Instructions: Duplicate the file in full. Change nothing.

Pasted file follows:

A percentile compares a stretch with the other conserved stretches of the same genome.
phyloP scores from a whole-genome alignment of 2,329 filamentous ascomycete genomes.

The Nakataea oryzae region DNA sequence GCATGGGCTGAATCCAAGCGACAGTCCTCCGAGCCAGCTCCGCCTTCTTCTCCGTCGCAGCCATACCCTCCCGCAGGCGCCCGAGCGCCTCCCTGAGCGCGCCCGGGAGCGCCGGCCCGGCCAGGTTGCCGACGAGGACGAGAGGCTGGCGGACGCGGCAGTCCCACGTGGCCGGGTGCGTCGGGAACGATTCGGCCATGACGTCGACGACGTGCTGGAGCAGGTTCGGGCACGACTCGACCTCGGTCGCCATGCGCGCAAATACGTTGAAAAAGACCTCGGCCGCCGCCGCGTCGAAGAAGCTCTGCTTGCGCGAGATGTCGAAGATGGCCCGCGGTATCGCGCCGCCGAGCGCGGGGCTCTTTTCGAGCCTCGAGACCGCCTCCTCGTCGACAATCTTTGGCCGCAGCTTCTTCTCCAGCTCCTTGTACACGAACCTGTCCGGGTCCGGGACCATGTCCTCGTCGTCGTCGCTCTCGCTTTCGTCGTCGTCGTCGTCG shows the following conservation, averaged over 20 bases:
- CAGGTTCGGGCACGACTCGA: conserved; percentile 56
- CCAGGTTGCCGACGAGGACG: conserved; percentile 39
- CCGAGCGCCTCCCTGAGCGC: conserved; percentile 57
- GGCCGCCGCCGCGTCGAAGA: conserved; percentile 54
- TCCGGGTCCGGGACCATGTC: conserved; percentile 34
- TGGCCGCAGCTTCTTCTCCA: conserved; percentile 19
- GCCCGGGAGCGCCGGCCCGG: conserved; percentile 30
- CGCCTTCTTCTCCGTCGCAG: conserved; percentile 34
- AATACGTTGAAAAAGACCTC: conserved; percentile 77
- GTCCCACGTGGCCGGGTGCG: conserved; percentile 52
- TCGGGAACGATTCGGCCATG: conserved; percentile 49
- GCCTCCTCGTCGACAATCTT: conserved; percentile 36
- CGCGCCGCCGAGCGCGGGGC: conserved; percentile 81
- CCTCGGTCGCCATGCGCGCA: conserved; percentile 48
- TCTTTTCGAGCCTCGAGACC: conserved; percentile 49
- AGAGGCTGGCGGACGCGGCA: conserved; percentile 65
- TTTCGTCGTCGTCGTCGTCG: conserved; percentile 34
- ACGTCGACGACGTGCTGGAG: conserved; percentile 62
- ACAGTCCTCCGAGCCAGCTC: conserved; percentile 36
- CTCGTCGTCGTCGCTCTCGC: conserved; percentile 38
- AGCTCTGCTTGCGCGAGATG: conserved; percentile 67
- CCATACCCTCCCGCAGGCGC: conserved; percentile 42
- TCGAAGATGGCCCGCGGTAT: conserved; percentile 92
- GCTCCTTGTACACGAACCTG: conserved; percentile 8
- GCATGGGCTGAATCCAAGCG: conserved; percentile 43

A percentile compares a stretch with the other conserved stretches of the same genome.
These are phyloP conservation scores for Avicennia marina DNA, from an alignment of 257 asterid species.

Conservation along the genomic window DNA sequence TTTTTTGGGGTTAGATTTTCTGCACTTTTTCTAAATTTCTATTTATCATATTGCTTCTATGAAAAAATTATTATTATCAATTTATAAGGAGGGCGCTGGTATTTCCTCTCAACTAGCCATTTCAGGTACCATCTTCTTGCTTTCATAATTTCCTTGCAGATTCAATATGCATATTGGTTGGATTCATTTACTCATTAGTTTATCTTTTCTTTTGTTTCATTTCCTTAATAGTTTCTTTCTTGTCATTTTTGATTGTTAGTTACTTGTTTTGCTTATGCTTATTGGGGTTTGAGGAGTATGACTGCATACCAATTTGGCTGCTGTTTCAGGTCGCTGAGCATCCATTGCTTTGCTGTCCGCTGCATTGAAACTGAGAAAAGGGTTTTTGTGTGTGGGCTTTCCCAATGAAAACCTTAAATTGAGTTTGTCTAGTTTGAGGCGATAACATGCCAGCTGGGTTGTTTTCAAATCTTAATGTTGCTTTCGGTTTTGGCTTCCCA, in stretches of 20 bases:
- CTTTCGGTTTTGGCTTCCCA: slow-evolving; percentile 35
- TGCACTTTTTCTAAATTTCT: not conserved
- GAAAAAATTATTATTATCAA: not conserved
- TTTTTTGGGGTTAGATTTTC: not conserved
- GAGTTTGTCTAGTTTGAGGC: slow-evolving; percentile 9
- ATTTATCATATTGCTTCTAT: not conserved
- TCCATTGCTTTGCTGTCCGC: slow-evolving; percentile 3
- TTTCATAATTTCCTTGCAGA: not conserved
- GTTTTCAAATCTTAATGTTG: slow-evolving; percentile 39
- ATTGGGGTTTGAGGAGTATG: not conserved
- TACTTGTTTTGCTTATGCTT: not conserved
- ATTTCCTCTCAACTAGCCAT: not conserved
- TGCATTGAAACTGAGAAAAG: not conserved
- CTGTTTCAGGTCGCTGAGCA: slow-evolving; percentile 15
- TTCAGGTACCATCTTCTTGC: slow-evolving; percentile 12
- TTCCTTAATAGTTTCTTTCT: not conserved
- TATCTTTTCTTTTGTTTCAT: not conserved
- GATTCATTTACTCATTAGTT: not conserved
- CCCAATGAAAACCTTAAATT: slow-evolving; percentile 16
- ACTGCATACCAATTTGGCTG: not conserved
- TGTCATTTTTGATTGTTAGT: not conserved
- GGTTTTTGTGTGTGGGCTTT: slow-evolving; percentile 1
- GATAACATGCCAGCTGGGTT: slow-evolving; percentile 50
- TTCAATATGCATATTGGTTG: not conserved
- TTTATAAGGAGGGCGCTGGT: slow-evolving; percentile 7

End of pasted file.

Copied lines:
A percentile compares a stretch with the other conserved stretches of the same genome.
phyloP scores from a whole-genome alignment of 2,329 filamentous ascomycete genomes.

The Nakataea oryzae region DNA sequence GCATGGGCTGAATCCAAGCGACAGTCCTCCGAGCCAGCTCCGCCTTCTTCTCCGTCGCAGCCATACCCTCCCGCAGGCGCCCGAGCGCCTCCCTGAGCGCGCCCGGGAGCGCCGGCCCGGCCAGGTTGCCGACGAGGACGAGAGGCTGGCGGACGCGGCAGTCCCACGTGGCCGGGTGCGTCGGGAACGATTCGGCCATGACGTCGACGACGTGCTGGAGCAGGTTCGGGCACGACTCGACCTCGGTCGCCATGCGCGCAAATACGTTGAAAAAGACCTCGGCCGCCGCCGCGTCGAAGAAGCTCTGCTTGCGCGAGATGTCGAAGATGGCCCGCGGTATCGCGCCGCCGAGCGCGGGGCTCTTTTCGAGCCTCGAGACCGCCTCCTCGTCGACAATCTTTGGCCGCAGCTTCTTCTCCAGCTCCTTGTACACGAACCTGTCCGGGTCCGGGACCATGTCCTCGTCGTCGTCGCTCTCGCTTTCGTCGTCGTCGTCGTCG shows the following conservation, averaged over 20 bases:
- CAGGTTCGGGCACGACTCGA: conserved; percentile 56
- CCAGGTTGCCGACGAGGACG: conserved; percentile 39
- CCGAGCGCCTCCCTGAGCGC: conserved; percentile 57
- GGCCGCCGCCGCGTCGAAGA: conserved; percentile 54
- TCCGGGTCCGGGACCATGTC: conserved; percentile 34
- TGGCCGCAGCTTCTTCTCCA: conserved; percentile 19
- GCCCGGGAGCGCCGGCCCGG: conserved; percentile 30
- CGCCTTCTTCTCCGTCGCAG: conserved; percentile 34
- AATACGTTGAAAAAGACCTC: conserved; percentile 77
- GTCCCACGTGGCCGGGTGCG: conserved; percentile 52
- TCGGGAACGATTCGGCCATG: conserved; percentile 49
- GCCTCCTCGTCGACAATCTT: conserved; percentile 36
- CGCGCCGCCGAGCGCGGGGC: conserved; percentile 81
- CCTCGGTCGCCATGCGCGCA: conserved; percentile 48
- TCTTTTCGAGCCTCGAGACC: conserved; percentile 49
- AGAGGCTGGCGGACGCGGCA: conserved; percentile 65
- TTTCGTCGTCGTCGTCGTCG: conserved; percentile 34
- ACGTCGACGACGTGCTGGAG: conserved; percentile 62
- ACAGTCCTCCGAGCCAGCTC: conserved; percentile 36
- CTCGTCGTCGTCGCTCTCGC: conserved; percentile 38
- AGCTCTGCTTGCGCGAGATG: conserved; percentile 67
- CCATACCCTCCCGCAGGCGC: conserved; percentile 42
- TCGAAGATGGCCCGCGGTAT: conserved; percentile 92
- GCTCCTTGTACACGAACCTG: conserved; percentile 8
- GCATGGGCTGAATCCAAGCG: conserved; percentile 43

A percentile compares a stretch with the other conserved stretches of the same genome.
These are phyloP conservation scores for Avicennia marina DNA, from an alignment of 257 asterid species.

Conservation along the genomic window DNA sequence TTTTTTGGGGTTAGATTTTCTGCACTTTTTCTAAATTTCTATTTATCATATTGCTTCTATGAAAAAATTATTATTATCAATTTATAAGGAGGGCGCTGGTATTTCCTCTCAACTAGCCATTTCAGGTACCATCTTCTTGCTTTCATAATTTCCTTGCAGATTCAATATGCATATTGGTTGGATTCATTTACTCATTAGTTTATCTTTTCTTTTGTTTCATTTCCTTAATAGTTTCTTTCTTGTCATTTTTGATTGTTAGTTACTTGTTTTGCTTATGCTTATTGGGGTTTGAGGAGTATGACTGCATACCAATTTGGCTGCTGTTTCAGGTCGCTGAGCATCCATTGCTTTGCTGTCCGCTGCATTGAAACTGAGAAAAGGGTTTTTGTGTGTGGGCTTTCCCAATGAAAACCTTAAATTGAGTTTGTCTAGTTTGAGGCGATAACATGCCAGCTGGGTTGTTTTCAAATCTTAATGTTGCTTTCGGTTTTGGCTTCCCA, in stretches of 20 bases:
- CTTTCGGTTTTGGCTTCCCA: slow-evolving; percentile 35
- TGCACTTTTTCTAAATTTCT: not conserved
- GAAAAAATTATTATTATCAA: not conserved
- TTTTTTGGGGTTAGATTTTC: not conserved
- GAGTTTGTCTAGTTTGAGGC: slow-evolving; percentile 9
- ATTTATCATATTGCTTCTAT: not conserved
- TCCATTGCTTTGCTGTCCGC: slow-evolving; percentile 3
- TTTCATAATTTCCTTGCAGA: not conserved
- GTTTTCAAATCTTAATGTTG: slow-evolving; percentile 39
- ATTGGGGTTTGAGGAGTATG: not conserved
- TACTTGTTTTGCTTATGCTT: not conserved
- ATTTCCTCTCAACTAGCCAT: not conserved
- TGCATTGAAACTGAGAAAAG: not conserved
- CTGTTTCAGGTCGCTGAGCA: slow-evolving; percentile 15
- TTCAGGTACCATCTTCTTGC: slow-evolving; percentile 12
- TTCCTTAATAGTTTCTTTCT: not conserved
- TATCTTTTCTTTTGTTTCAT: not conserved
- GATTCATTTACTCATTAGTT: not conserved
- CCCAATGAAAACCTTAAATT: slow-evolving; percentile 16
- ACTGCATACCAATTTGGCTG: not conserved
- TGTCATTTTTGATTGTTAGT: not conserved
- GGTTTTTGTGTGTGGGCTTT: slow-evolving; percentile 1
- GATAACATGCCAGCTGGGTT: slow-evolving; percentile 50
- TTCAATATGCATATTGGTTG: not conserved
- TTTATAAGGAGGGCGCTGGT: slow-evolving; percentile 7